We are entering a very dangerous time, as everyone’s attention is diverted away from the field of foreign affairs while the economy melts down. However, war is often seen as the “solution” to our economic problems. The popular myth that war is good for the economy has been concretized by the doctrine of “military Keynesianism.” After all, if government spending of any sort is the best way to kick-start the economy, then why not more military spending to create government-guaranteed jobs and keep the bubble expanding?
    I note that the UFPJ statement comes out strongly against “militarism.” I have news for them: they haven’t seen anything yet.
    Another enemy, another crusade, another “necessary” war that requires the production of arms and the militarization of labor – just like the “good war” did. If Obama is indeed a post-racial version of Franklin Delano Roosevelt, as the lefties hope, then it becomes ever more important to keep a very close watch on his foreign policy. After all, Clare Booth Luce was dead on right when she said of FDR: “He lied us into war.” Whether it was for our own good, as historians like Arthur Schlesinger, Jr., aver, is an issue the Rachel Maddows and Keith Olbermanns of this world will have to face in the very near future. And, correct me if I’m wrong, but I’m certain I know which side they’ll come out on….
    ~ Justin Raimondo
    http://antiwar.com/justin/?articleid=13857

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  4. PissedOffAmerican says:

    Its a good time, considering the above comments, for this link….
    http://www.naomiklein.org/articles/2004/09/baghdad-year-zero-pillaging-iraq-pursuit-neo-con-utopia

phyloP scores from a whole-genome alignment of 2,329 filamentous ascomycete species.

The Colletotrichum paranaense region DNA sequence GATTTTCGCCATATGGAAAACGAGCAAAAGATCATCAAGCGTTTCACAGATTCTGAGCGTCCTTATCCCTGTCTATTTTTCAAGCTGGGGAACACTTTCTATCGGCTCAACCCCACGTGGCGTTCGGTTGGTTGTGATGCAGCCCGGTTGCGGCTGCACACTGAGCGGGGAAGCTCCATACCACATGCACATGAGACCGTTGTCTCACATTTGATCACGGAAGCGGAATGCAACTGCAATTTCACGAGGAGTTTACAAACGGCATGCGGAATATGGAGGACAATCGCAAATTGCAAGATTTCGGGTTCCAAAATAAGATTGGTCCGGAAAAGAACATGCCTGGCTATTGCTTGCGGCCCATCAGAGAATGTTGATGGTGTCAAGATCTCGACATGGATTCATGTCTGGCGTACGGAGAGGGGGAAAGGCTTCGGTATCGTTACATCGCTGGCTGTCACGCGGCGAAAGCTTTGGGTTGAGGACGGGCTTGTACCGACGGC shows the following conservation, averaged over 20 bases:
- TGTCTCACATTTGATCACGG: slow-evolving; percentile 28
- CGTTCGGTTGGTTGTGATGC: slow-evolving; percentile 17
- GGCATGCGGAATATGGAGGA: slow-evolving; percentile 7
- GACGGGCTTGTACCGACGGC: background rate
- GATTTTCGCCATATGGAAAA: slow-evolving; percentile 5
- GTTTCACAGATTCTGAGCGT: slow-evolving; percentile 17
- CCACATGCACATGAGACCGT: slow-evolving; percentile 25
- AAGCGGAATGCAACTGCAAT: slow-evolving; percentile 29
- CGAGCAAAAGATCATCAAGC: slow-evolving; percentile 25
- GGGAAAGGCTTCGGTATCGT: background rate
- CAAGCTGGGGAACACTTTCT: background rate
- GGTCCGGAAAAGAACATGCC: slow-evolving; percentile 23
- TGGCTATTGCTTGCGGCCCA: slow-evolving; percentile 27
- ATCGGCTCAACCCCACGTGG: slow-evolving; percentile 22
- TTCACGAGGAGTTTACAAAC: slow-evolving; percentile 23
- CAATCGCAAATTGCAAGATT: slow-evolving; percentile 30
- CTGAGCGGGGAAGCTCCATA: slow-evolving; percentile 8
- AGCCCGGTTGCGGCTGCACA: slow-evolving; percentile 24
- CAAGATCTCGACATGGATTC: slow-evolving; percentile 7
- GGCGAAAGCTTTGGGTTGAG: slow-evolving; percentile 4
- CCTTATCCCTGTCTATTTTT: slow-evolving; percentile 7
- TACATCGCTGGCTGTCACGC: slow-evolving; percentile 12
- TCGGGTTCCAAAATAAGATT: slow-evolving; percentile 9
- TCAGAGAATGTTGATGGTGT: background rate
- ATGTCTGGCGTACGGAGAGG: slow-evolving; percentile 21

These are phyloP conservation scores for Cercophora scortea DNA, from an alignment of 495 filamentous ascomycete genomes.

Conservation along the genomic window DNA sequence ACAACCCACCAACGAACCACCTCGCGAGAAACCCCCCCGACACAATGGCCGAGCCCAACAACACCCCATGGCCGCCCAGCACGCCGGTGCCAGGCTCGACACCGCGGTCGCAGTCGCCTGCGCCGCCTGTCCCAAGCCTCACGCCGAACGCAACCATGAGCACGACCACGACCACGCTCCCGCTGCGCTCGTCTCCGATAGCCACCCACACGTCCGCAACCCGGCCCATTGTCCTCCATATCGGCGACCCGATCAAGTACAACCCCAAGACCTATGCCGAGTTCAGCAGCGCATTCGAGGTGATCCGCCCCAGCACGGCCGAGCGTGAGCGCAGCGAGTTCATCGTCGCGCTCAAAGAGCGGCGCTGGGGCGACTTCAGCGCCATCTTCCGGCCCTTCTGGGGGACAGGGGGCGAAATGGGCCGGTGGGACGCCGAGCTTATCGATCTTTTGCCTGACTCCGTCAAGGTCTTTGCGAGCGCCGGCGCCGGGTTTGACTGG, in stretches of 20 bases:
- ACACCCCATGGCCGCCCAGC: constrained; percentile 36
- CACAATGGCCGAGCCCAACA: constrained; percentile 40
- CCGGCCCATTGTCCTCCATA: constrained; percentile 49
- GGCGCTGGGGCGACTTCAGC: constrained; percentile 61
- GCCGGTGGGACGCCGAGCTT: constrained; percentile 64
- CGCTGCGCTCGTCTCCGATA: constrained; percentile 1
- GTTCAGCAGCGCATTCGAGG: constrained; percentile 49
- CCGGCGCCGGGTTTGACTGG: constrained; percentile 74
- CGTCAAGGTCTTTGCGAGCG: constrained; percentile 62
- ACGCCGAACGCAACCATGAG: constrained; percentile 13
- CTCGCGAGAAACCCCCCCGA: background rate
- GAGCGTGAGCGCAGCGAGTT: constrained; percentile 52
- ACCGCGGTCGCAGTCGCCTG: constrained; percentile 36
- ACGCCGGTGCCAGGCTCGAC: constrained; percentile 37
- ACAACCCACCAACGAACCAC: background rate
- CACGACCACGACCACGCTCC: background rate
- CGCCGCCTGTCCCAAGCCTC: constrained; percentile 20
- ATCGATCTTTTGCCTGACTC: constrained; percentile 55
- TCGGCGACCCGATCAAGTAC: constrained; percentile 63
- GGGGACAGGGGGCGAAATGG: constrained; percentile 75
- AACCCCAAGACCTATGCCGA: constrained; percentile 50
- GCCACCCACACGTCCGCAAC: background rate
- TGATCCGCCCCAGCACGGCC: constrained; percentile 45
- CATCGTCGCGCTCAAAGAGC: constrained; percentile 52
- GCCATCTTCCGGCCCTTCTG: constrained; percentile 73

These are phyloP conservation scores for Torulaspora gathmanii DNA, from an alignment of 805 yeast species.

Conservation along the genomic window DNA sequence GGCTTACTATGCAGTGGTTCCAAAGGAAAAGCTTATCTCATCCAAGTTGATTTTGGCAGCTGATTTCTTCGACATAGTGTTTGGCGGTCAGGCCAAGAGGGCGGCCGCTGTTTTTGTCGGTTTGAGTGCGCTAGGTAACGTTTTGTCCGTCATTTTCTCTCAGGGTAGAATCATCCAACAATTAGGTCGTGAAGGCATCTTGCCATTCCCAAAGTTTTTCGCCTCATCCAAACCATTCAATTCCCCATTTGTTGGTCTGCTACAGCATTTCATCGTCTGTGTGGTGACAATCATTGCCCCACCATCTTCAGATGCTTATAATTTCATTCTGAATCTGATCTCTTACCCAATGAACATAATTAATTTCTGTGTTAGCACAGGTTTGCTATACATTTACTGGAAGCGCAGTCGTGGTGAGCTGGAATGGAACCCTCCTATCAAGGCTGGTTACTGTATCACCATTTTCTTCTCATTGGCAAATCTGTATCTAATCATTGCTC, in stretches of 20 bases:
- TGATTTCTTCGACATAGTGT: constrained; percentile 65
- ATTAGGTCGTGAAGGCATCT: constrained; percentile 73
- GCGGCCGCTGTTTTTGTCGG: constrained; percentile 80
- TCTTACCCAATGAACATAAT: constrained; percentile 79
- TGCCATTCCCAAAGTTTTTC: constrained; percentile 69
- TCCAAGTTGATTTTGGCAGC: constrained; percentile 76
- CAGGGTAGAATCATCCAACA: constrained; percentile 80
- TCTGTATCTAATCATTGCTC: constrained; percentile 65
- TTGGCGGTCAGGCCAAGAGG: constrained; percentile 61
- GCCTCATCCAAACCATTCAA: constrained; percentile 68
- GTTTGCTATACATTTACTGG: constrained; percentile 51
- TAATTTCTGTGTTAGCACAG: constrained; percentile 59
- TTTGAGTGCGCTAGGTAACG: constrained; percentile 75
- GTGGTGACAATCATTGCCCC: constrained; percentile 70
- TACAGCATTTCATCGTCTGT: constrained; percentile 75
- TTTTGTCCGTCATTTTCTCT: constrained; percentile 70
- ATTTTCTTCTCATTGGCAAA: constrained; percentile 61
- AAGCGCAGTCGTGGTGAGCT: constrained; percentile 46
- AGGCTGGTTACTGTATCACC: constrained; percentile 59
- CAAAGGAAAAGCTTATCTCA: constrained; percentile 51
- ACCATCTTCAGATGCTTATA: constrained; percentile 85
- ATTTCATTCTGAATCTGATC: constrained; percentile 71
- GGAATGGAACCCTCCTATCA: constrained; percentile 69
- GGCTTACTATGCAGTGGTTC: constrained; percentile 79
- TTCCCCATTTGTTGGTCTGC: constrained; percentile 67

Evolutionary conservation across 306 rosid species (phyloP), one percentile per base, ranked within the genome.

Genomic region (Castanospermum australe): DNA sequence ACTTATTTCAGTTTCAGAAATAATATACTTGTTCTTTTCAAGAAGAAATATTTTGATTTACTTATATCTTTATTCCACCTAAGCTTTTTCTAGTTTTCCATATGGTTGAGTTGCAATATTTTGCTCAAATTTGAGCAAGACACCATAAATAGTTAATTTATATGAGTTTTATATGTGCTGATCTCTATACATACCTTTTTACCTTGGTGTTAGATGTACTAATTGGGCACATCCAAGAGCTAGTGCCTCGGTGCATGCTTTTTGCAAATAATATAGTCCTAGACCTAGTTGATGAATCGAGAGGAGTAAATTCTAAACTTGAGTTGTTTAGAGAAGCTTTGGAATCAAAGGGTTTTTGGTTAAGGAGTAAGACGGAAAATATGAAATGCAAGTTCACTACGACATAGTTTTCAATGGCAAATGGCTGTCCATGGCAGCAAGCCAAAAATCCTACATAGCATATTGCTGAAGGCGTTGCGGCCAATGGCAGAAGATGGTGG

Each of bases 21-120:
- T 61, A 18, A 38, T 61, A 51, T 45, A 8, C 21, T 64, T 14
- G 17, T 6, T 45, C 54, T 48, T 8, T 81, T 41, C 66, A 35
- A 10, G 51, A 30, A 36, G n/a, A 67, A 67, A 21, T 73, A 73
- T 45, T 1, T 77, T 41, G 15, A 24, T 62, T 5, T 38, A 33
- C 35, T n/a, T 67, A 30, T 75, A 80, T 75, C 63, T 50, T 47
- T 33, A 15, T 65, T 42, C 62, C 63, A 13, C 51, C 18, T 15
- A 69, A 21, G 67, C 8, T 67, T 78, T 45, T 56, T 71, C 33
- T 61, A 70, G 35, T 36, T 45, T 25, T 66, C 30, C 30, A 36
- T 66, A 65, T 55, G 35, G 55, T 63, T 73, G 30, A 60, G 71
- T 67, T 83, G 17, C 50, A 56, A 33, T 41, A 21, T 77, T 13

And while I’m thinking about it, Its interesting to me that Klein’s recent book, “Shock Doctrine” isn’t on Steve’s booklist. Perhaps Klein’s amazing ability to unmask the monsters is not a popular skill among the Washington insider club.
    But regardless, there can be no doubt that a huge portion of the motive behind the obscene assault on the Iraqi people, society, and infrastructure was to privatize its assets, open it up to be looted by companies and corporations closely aligned with the neo-con movement, and profit these fuckers that enrich themselves with the blood of other human beings. The idea that these people give a rat’s ass whether or not the Iraqi people live in a democracy is ludicrous to the extreme. Hell, judging by Bush and Cheney’s actions these last eight years, these bastards don’t even care if WE live in a democracy.

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  5. Sweetness says:

    Steve…I think the Friedman/free market capitalism and democracy
    goals are inextricably linked. In this view, you can’t have